The Washington Times - May 3, 2010, 01:18AM

Like many cities all over the country, Washington experienced an immigration protest on Saturday at Lafayette Park.


The music in the video above is not a Latino beat one would hear in a Spanish-speaking resort area. In fact, the beats are pretty militaristic. The melody and lyrics drift off to the usual socialist labor chants (in Spanish). The use of the word “patria” (meaning “fatherland”) as opposed to “pais” (meaning “country”) in the song, for example, shows how nationalistic this kind of singing was. Below is a rough translation of phrases from the video:

“The people united will never be defeated.”

“From north to south it will be mobilized.”

“The mother country is forging the unity.”

“From north to south it will mobilize.”

“It will be. It will be a hot spring in the forest.”

“United in the struggle, it will open the country. It will open the country.”

“It will cover its path to herald its future. It will cover its path to herald its future.”

This song is hardly surprising, as it was May Day, when comrades come out in all languages, races, and creeds all over the world, but the beat and the chants were the same. May Day is celebrated every May 1 by marxist, anarchist and other socialist groups in different parts of the globe. 

Many protesters were pushing the Dream Act. This legislation gives those immigrants who are not in the country legally a way to earn residency in the United States. The requirements are:

  • Must be between the ages of 12 and 35 at the time the law is enacted.
  • Must have arrived in the United States before the age of 16.
  • Must have resided continuously in the United States for a least five consecutive years since the date of their arrival.
  • Must have graduated from a U.S. high school or obtained a General Education Diploma (GED).
  • Must have “good moral character.” 

I spoke with Gustavo Torres of Casa de Maryland, a spokesman for one of the organizing groups of the protest. Mr. Torres insisted that those who commit crimes and are “undocumented” should be prosecuted and deported. While Mr. Torres still called Arizona’s immigration law “racist,” he would say only that his organization is “evaluating all possibilities,” when I asked him whether he supported an economic boycott of Arizona as a result of the new law, which goes into effect in mid-August.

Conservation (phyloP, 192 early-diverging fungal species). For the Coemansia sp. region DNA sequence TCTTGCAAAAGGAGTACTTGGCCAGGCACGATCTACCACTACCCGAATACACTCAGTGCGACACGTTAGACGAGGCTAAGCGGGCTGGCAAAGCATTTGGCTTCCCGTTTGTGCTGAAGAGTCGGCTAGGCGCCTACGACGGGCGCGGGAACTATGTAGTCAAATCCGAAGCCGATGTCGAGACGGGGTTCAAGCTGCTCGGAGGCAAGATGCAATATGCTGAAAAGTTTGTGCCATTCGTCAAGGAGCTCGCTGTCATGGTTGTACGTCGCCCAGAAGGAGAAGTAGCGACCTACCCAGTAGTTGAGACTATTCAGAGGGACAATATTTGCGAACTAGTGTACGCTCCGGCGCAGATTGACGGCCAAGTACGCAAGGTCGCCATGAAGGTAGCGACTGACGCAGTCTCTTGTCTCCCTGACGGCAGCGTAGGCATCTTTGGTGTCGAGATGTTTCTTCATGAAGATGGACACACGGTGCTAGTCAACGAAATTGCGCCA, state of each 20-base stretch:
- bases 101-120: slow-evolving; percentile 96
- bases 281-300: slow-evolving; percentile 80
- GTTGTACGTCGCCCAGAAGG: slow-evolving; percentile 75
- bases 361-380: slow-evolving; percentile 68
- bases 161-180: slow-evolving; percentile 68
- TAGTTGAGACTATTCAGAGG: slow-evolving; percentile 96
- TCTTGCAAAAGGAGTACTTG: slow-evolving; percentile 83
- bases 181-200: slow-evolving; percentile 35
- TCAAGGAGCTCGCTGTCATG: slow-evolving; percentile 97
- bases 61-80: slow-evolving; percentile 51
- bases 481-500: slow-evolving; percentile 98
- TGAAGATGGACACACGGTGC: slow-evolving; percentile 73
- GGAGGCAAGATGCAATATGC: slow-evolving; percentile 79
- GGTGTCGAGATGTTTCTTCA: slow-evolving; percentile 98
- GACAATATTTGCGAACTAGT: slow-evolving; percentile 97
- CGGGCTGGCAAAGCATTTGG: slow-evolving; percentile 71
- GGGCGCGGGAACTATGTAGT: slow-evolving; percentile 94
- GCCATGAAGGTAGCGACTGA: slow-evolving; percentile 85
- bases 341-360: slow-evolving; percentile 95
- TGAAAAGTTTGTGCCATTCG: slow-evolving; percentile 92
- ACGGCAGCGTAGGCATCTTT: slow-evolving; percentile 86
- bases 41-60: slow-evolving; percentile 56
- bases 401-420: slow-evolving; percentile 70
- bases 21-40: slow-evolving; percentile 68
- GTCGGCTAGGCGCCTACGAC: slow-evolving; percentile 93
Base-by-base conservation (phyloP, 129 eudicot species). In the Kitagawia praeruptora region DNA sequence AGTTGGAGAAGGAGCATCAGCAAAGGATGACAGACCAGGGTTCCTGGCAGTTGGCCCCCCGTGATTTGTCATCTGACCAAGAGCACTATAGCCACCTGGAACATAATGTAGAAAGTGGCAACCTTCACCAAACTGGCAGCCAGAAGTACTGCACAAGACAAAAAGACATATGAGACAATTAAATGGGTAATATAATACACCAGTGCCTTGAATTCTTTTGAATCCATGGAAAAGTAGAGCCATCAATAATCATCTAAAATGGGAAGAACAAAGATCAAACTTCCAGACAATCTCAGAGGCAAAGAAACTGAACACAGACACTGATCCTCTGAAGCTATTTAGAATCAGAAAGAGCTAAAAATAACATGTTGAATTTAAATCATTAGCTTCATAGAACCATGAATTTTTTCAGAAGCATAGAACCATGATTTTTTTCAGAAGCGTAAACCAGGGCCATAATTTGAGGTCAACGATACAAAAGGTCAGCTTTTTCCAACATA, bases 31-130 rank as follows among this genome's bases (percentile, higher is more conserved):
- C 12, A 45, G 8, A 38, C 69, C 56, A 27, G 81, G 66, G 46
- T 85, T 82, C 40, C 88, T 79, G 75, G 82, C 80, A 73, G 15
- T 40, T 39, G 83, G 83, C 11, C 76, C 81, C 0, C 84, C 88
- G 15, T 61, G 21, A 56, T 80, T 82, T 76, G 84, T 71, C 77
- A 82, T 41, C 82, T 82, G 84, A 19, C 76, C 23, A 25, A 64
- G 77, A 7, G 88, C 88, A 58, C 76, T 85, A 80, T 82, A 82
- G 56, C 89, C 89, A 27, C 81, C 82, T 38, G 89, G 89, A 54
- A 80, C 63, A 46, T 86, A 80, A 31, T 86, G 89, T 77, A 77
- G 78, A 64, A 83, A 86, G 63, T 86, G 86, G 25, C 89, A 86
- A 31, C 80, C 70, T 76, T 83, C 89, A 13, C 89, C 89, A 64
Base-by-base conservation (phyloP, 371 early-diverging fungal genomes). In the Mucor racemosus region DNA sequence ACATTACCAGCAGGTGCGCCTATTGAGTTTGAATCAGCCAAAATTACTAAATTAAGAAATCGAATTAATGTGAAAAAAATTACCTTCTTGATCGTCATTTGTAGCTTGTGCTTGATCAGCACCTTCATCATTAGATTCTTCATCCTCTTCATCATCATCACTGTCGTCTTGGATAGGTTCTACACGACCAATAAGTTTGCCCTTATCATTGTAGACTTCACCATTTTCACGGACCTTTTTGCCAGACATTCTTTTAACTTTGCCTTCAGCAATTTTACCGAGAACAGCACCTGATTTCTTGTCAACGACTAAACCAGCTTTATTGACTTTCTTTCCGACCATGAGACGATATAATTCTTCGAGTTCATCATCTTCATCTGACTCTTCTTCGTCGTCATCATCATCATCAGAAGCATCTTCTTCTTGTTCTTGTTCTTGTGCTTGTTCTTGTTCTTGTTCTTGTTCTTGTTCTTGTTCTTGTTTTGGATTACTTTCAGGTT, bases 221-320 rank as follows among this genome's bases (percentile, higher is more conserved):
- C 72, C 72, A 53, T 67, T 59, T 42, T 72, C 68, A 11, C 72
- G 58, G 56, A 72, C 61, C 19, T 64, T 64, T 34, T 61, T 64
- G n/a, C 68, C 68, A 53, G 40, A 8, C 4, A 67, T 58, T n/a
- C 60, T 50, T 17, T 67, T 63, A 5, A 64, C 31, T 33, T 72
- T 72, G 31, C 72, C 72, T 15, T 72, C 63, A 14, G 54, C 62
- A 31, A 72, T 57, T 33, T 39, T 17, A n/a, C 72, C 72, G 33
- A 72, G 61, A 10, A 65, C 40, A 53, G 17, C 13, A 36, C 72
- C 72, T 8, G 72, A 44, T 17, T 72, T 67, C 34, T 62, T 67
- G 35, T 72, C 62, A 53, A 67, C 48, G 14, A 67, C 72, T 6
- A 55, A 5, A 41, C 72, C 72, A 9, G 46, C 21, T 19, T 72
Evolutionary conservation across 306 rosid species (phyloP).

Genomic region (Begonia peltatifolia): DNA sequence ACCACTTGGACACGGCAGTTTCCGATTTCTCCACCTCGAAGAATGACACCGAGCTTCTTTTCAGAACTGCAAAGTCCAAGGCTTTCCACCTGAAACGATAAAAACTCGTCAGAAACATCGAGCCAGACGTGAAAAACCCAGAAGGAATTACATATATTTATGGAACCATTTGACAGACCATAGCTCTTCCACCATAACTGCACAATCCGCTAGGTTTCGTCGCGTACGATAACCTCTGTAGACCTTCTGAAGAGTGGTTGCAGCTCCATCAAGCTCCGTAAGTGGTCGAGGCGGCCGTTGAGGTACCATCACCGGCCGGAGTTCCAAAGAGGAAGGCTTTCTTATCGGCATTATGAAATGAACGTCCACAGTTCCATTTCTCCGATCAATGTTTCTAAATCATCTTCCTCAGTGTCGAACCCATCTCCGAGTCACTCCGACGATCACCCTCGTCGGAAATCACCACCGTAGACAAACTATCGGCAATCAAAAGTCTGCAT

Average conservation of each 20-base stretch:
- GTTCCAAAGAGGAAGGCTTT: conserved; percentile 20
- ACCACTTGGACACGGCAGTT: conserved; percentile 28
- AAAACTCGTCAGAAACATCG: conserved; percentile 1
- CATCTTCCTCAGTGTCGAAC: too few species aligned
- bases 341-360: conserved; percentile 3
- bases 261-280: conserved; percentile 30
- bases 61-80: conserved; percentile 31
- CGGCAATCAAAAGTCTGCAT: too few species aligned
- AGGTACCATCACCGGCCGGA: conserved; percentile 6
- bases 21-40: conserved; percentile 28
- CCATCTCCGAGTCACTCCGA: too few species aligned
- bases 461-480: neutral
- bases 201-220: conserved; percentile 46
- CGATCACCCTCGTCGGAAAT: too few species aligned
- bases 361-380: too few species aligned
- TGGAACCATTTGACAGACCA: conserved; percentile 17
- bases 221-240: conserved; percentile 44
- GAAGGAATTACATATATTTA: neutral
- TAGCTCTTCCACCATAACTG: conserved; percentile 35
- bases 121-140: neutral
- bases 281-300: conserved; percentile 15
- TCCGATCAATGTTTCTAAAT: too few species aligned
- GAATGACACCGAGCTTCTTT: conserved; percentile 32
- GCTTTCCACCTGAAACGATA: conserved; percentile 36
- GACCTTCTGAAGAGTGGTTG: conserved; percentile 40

Rep. Raul M. Grijalva, Arizona Democrat, supports an economic boycott of his own state, along with several Democrats in San Francisco who serve on the Board of Supervisors. Sen. Dianne Feinstein, California Democrat and former mayor of San Francisco, told The Washington Times she disagrees with a boycott strategy against Arizona. 

Immigration activists and some Democrats may be thinking twice about persuasion tactics to bring over not only the 70 percent of Arizonans who support the law, which has been further amended to describe what “reasonable suspicion” actually is, but also 70 percent of U.S. adults who support the bill. A local Phoenix ABC affiliate reports:

“These new statements make it crystal clear and undeniable that racial profiling is illegal, and will not be tolerated in Arizona,” [Gov. Jan Brewer] said in a statement.

Changes to the bill language will actually remove the word “solely” from the sentence, “The attorney general or county attorney shall not investigate complaints that are based solely on race, color or national origin.”

Another change replaces the phrase ”lawful contact” with “lawful stop, detention or arrest” to apparently clarify that officers don’t need to question a victim or witness about their legal status.

While these changes in the law have been made, the sound bites remain the same, loud and clear. The “amnesty for all” groups will continue to vilify Arizona and try to bring over the majority of Americans who remain unconvinced that Arizona’s immigration law goes too far.